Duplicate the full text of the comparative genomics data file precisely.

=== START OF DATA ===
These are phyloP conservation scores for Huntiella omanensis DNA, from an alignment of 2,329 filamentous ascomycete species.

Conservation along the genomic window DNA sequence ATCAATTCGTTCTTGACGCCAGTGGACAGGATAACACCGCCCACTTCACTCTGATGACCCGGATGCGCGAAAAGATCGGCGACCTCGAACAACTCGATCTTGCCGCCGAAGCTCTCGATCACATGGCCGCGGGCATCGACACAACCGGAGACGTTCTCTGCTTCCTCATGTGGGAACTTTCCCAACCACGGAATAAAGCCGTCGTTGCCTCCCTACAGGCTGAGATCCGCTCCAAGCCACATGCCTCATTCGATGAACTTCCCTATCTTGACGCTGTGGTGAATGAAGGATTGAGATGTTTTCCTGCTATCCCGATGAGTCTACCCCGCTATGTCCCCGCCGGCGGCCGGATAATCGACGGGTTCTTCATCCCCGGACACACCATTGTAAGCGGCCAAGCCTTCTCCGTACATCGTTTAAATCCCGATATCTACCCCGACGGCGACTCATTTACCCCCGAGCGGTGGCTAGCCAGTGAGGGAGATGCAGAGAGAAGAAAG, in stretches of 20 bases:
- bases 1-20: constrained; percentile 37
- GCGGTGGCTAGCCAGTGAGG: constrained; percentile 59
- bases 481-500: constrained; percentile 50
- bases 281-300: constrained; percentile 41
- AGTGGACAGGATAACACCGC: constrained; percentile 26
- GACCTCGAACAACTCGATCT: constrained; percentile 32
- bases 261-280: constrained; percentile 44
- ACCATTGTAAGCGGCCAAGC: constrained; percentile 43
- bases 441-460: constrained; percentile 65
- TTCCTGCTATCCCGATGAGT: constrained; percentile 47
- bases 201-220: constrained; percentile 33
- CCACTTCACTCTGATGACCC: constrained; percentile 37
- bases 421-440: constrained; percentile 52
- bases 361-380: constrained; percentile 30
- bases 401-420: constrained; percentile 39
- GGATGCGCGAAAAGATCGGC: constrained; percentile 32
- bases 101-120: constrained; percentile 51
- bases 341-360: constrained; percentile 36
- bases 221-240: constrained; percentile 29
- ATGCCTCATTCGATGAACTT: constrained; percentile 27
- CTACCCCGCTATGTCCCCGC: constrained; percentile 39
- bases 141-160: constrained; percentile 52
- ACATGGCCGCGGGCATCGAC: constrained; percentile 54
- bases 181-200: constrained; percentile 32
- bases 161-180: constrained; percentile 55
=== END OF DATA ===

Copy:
These are phyloP conservation scores for Huntiella omanensis DNA, from an alignment of 2,329 filamentous ascomycete species.

Conservation along the genomic window DNA sequence ATCAATTCGTTCTTGACGCCAGTGGACAGGATAACACCGCCCACTTCACTCTGATGACCCGGATGCGCGAAAAGATCGGCGACCTCGAACAACTCGATCTTGCCGCCGAAGCTCTCGATCACATGGCCGCGGGCATCGACACAACCGGAGACGTTCTCTGCTTCCTCATGTGGGAACTTTCCCAACCACGGAATAAAGCCGTCGTTGCCTCCCTACAGGCTGAGATCCGCTCCAAGCCACATGCCTCATTCGATGAACTTCCCTATCTTGACGCTGTGGTGAATGAAGGATTGAGATGTTTTCCTGCTATCCCGATGAGTCTACCCCGCTATGTCCCCGCCGGCGGCCGGATAATCGACGGGTTCTTCATCCCCGGACACACCATTGTAAGCGGCCAAGCCTTCTCCGTACATCGTTTAAATCCCGATATCTACCCCGACGGCGACTCATTTACCCCCGAGCGGTGGCTAGCCAGTGAGGGAGATGCAGAGAGAAGAAAG, in stretches of 20 bases:
- bases 1-20: constrained; percentile 37
- GCGGTGGCTAGCCAGTGAGG: constrained; percentile 59
- bases 481-500: constrained; percentile 50
- bases 281-300: constrained; percentile 41
- AGTGGACAGGATAACACCGC: constrained; percentile 26
- GACCTCGAACAACTCGATCT: constrained; percentile 32
- bases 261-280: constrained; percentile 44
- ACCATTGTAAGCGGCCAAGC: constrained; percentile 43
- bases 441-460: constrained; percentile 65
- TTCCTGCTATCCCGATGAGT: constrained; percentile 47
- bases 201-220: constrained; percentile 33
- CCACTTCACTCTGATGACCC: constrained; percentile 37
- bases 421-440: constrained; percentile 52
- bases 361-380: constrained; percentile 30
- bases 401-420: constrained; percentile 39
- GGATGCGCGAAAAGATCGGC: constrained; percentile 32
- bases 101-120: constrained; percentile 51
- bases 341-360: constrained; percentile 36
- bases 221-240: constrained; percentile 29
- ATGCCTCATTCGATGAACTT: constrained; percentile 27
- CTACCCCGCTATGTCCCCGC: constrained; percentile 39
- bases 141-160: constrained; percentile 52
- ACATGGCCGCGGGCATCGAC: constrained; percentile 54
- bases 181-200: constrained; percentile 32
- bases 161-180: constrained; percentile 55